North Las Vegas HOAs and homeowners trade blows

Joe Salvatore likens life in the Autumn Chase Homeowners Association to “a terrorist state.”

Police officers have randomly knocked on his door and asked questions.

He records constantly to document his whereabouts in his own neighborhood.

And he will get the mail only at 1 a.m.

His behavior might seem paranoid to some, but to Salvatore, a North Las Vegas homeowner, it covers his tracks.

Salvatore moved to the valley in 2005. A few years later, the 39-year-old decided he wanted to become involved in his homeowners association by running for a board position during the election.

He wanted to look at the group’s finances. As soon as he asked, Salvatore claims Joseph Bitsky, who has been the association’s president for more than a decade, accused him of wanting to steal money, made life difficult by selectively enforcing rules and yelled at homeowners during association meetings.

Communication breakdown

Salvatore posted a video called “The Bitsky Rant” on YouTube, which shows the group’s president pulling over closely next to his motorcycle parked near a curb. A colorful confrontation complete with expletives ensues.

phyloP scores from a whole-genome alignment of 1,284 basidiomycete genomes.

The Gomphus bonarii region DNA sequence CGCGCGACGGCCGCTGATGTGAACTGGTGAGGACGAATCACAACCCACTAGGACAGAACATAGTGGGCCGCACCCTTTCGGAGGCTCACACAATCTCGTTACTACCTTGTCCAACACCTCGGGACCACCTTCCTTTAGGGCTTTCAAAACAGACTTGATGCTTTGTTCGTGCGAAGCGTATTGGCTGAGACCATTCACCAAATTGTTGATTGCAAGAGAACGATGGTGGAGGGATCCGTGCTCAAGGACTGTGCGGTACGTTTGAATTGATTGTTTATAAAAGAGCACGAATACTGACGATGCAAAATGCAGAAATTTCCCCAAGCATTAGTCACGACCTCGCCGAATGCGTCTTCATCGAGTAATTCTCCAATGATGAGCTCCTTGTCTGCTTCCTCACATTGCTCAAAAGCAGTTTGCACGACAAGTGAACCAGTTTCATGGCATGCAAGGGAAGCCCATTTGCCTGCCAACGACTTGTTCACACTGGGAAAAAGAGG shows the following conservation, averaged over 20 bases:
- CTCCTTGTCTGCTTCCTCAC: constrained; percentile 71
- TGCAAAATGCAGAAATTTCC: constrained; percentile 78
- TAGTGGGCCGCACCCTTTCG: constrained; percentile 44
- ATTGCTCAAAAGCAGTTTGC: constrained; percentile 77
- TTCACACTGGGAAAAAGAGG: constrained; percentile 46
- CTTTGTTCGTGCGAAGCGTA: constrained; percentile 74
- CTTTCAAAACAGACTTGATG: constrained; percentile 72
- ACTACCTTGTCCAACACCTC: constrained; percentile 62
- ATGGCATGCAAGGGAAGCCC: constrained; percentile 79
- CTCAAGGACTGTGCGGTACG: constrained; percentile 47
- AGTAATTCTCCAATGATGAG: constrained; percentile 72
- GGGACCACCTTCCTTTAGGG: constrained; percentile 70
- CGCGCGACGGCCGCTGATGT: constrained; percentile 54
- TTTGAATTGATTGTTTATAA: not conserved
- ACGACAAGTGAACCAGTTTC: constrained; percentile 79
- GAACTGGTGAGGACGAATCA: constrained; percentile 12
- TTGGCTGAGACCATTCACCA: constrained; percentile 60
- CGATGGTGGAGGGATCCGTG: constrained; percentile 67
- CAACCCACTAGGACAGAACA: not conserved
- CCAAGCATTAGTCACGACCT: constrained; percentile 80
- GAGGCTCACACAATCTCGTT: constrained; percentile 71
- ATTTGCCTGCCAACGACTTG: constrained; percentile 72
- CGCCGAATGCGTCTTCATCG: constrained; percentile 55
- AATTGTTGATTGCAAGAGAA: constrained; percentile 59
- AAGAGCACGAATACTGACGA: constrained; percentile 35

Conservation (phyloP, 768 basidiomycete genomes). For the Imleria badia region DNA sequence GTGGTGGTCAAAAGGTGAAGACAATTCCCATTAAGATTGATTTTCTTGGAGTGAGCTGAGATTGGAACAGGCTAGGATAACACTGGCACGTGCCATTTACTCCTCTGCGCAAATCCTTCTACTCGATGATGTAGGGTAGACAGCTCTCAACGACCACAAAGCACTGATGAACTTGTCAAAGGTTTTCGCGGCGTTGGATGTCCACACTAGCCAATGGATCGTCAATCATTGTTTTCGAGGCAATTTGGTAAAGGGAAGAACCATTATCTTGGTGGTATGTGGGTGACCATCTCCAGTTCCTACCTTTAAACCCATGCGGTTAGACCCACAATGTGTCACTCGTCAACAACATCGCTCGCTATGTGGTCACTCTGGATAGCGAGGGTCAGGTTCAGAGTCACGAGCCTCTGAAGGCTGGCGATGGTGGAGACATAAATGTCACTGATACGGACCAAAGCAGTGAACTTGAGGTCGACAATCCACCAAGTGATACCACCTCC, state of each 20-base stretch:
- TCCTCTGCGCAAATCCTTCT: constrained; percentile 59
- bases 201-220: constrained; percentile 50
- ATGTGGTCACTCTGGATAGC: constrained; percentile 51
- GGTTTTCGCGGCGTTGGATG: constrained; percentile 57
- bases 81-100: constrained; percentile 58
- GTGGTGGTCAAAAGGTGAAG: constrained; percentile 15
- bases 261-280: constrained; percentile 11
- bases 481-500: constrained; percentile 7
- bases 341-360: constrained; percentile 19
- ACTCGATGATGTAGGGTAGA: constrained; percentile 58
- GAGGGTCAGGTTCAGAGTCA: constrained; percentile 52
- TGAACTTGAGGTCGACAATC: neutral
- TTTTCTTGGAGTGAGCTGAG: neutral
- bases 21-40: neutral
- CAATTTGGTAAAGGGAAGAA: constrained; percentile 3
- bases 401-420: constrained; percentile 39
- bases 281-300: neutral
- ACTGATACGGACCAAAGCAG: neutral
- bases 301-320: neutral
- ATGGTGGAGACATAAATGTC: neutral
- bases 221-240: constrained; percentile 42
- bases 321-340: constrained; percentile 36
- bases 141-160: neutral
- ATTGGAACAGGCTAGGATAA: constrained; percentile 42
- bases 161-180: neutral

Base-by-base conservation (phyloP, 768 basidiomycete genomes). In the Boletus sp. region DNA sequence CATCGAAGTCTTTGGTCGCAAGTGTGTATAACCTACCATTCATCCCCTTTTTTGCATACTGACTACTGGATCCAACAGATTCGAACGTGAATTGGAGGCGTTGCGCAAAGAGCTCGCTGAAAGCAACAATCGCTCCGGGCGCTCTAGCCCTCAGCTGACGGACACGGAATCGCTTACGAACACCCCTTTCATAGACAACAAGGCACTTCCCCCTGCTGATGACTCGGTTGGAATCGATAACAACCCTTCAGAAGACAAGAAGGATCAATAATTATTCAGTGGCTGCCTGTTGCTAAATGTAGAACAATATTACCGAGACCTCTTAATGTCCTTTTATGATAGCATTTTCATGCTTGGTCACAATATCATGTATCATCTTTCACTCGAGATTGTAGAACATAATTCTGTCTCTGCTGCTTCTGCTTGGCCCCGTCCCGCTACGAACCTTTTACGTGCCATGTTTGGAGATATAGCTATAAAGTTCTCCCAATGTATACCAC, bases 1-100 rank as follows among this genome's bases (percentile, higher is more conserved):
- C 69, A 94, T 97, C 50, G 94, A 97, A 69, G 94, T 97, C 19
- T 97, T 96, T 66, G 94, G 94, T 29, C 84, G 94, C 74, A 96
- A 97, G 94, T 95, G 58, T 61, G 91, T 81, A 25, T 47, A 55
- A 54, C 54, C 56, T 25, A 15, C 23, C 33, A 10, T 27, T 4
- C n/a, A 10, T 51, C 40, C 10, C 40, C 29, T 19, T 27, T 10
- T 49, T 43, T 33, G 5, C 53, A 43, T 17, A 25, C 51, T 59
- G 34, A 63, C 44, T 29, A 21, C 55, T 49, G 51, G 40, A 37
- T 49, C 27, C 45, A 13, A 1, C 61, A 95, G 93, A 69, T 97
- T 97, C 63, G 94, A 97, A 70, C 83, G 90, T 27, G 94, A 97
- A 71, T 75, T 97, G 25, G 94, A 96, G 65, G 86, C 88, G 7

“Watch, this is gonna cost you a lot of money,” Bitsky says, as he points his finger at the camera.

“Oh, it is?” Salvatore asks .

“Oh, yes, you watch,” Bitsky says.

The argument ends as Bitsky peels out in a white van. About 10 seconds later, the van drives quickly around the block and ends up in front of the camera, where the argument continues.

Bitsky, 67, said he confronted Salvatore for taking pictures of the neighborhood because he could have been a burglar scoping out the community.

“At first, I didn’t know it was him,” Bitsky said. “How did I know the guy wasn’t taking pictures to break in?”

He said he gets along with most of the people in the community; however, his temper flares when people “accuse me of something that is very untrue and is a lie.”